Over at the Enterprisers Project, Kevin Casey has laid out an excellent set of five common misunderstandings about Kubernetes. For some light reading before the Americans out there go on holiday, we felt this was an excellent explanation of the existential state of Kubernetes, from a higher perspective than perhaps those of you in the trenches of hybrid cloud work may be used to. We hope this helps you communicate these concepts to the powers that be inside your organizations. To get started, we present misunderstanding number 1, followed by a link to the entire article.
Misunderstanding #1: Kubernetes is only for public cloud
Reality: Kubernetes is commonly referred to as a cloud-native technology, and for good reason. The project, which was first developed by a team at Google, currently calls the Cloud Native Computing Foundation home. (Red Hat, one of the first companies to work with Google on Kubernetes, has become the second-leading contributor to Kubernetes upstream project.)
“Kubernetes is cloud-native in the sense that it has been designed to take advantage of cloud computing architecture [and] to support scale and resilience for distributed applications,” says Raghu Kishore Vempati, principal systems engineer at Aricent.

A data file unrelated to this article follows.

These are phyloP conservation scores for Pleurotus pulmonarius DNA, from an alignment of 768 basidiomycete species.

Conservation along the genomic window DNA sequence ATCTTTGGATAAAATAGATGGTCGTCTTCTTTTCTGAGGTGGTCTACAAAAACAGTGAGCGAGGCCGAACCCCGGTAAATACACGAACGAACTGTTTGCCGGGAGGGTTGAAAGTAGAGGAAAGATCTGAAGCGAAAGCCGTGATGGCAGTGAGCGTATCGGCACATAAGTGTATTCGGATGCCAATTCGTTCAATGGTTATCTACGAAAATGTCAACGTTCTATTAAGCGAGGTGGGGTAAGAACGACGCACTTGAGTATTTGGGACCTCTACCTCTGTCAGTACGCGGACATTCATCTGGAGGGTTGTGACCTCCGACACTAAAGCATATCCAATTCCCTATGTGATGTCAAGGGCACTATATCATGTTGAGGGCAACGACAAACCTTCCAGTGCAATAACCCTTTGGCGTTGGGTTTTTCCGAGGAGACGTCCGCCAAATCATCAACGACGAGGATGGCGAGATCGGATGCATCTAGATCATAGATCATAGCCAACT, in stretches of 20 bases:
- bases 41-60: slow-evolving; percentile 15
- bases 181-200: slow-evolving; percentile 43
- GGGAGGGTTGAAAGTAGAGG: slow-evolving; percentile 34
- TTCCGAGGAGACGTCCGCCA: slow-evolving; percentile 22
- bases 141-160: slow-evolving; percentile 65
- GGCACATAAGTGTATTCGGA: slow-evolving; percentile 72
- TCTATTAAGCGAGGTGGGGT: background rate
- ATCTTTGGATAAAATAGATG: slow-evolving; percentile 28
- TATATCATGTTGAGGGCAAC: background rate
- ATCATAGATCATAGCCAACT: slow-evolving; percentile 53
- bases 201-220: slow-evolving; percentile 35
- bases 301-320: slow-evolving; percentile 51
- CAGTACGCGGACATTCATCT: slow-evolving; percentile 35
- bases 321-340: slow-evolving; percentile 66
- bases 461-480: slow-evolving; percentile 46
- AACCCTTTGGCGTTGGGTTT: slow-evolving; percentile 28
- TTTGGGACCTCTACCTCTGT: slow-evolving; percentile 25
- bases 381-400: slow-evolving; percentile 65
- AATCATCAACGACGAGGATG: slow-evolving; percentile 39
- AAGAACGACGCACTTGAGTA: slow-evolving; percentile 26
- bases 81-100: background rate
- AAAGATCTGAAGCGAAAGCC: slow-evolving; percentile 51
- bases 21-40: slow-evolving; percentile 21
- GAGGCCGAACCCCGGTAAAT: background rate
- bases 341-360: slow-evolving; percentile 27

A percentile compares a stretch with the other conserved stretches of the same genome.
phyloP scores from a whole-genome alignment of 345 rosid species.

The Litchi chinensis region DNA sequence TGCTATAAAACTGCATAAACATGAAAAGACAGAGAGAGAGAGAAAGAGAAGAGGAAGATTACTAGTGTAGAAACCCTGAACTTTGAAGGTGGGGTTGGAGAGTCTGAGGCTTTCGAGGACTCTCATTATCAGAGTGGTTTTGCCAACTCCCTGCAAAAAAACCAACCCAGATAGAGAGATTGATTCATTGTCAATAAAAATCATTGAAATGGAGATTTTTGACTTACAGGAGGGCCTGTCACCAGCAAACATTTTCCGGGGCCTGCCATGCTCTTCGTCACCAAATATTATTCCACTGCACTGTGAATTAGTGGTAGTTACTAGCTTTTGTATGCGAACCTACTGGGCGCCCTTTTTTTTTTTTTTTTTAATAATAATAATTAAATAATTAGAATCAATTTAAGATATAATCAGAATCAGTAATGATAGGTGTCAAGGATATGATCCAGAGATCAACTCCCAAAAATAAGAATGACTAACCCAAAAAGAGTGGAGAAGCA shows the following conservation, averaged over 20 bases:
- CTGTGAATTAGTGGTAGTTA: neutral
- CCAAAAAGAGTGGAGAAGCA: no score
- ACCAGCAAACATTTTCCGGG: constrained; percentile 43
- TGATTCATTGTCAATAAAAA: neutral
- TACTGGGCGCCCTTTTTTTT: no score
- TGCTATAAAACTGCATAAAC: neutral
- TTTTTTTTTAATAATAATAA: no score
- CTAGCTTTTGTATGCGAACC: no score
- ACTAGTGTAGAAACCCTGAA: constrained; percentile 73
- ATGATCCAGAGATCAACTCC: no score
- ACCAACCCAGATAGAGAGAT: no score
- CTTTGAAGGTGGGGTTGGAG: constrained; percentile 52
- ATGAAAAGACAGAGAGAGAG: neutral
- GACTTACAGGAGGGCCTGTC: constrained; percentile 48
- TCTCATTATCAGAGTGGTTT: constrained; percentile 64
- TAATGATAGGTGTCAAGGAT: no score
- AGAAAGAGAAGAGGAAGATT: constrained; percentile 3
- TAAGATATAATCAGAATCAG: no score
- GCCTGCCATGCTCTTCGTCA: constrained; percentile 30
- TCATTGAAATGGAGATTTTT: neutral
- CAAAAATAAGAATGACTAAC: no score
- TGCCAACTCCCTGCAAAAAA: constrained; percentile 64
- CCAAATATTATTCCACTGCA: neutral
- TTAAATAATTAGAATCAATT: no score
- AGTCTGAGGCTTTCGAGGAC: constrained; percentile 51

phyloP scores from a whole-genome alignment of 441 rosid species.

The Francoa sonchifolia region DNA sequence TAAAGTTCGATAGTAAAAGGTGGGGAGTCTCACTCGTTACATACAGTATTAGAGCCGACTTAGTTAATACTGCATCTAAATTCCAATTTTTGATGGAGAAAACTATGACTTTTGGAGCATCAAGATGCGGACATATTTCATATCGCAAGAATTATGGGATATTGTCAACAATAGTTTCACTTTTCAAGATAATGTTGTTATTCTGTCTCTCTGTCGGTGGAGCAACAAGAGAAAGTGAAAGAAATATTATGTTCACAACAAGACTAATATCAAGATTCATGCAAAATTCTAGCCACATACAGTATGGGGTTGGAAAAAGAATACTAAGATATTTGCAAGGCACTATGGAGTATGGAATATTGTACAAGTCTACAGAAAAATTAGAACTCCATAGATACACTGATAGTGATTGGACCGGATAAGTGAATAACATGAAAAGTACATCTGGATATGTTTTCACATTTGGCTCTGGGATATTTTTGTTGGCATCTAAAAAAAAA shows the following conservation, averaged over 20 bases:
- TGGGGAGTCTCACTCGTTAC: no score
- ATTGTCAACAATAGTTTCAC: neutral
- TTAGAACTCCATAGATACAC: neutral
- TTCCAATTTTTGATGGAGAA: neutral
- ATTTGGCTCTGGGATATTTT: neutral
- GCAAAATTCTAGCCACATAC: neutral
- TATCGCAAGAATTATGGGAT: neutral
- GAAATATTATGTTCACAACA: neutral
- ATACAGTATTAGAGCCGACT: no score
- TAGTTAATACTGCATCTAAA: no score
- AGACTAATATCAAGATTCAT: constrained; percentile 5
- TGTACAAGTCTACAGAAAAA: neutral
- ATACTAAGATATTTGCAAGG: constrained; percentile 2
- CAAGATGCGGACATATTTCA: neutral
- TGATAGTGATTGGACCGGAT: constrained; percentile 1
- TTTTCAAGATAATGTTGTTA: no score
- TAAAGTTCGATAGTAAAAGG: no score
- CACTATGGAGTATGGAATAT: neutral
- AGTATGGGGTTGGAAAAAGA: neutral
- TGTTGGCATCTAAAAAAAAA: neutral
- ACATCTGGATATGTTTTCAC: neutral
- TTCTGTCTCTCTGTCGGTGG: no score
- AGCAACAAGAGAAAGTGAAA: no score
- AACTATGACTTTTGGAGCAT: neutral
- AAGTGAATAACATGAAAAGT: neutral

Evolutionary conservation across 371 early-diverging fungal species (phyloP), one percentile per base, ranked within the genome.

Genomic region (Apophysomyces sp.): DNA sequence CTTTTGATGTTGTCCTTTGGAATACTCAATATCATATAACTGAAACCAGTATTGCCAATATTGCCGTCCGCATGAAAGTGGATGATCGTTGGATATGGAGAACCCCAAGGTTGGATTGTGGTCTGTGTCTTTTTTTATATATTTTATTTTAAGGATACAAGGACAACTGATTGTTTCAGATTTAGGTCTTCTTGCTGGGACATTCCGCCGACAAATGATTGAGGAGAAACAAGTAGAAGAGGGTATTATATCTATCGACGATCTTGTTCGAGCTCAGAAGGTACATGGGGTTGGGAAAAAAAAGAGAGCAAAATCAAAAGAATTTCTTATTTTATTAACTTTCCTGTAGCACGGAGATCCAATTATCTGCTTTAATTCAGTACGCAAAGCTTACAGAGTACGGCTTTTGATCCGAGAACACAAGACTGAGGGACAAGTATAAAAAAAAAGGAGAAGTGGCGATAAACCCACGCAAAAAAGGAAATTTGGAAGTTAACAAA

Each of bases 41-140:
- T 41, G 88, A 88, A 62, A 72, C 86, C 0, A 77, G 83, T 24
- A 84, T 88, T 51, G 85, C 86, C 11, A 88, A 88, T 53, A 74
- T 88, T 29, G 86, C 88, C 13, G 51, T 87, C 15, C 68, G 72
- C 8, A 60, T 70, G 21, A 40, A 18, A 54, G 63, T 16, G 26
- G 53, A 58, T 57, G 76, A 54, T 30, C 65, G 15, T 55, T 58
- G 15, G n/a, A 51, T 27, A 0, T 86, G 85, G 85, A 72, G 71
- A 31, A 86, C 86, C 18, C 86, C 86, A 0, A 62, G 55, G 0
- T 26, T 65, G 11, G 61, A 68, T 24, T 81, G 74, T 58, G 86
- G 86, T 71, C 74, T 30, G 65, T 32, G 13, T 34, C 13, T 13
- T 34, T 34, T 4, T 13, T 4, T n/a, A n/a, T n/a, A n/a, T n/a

Just remember that “cloud-native” is not wholly synonymous with “public cloud.”
“Kubernetes can run on different platforms, be it a personal laptop, VM, rack of bare-metal servers, public/private cloud environment, et cetera,” Vempati says.
Notes Red Hat technology evangelist Gordon Haff, “You can cluster together groups of hosts running Linux containers, and Kubernetes helps you easily and efficiently manage those clusters. These clusters can span hosts across public, private, and hybrid clouds.”
For the rest of the article, click here.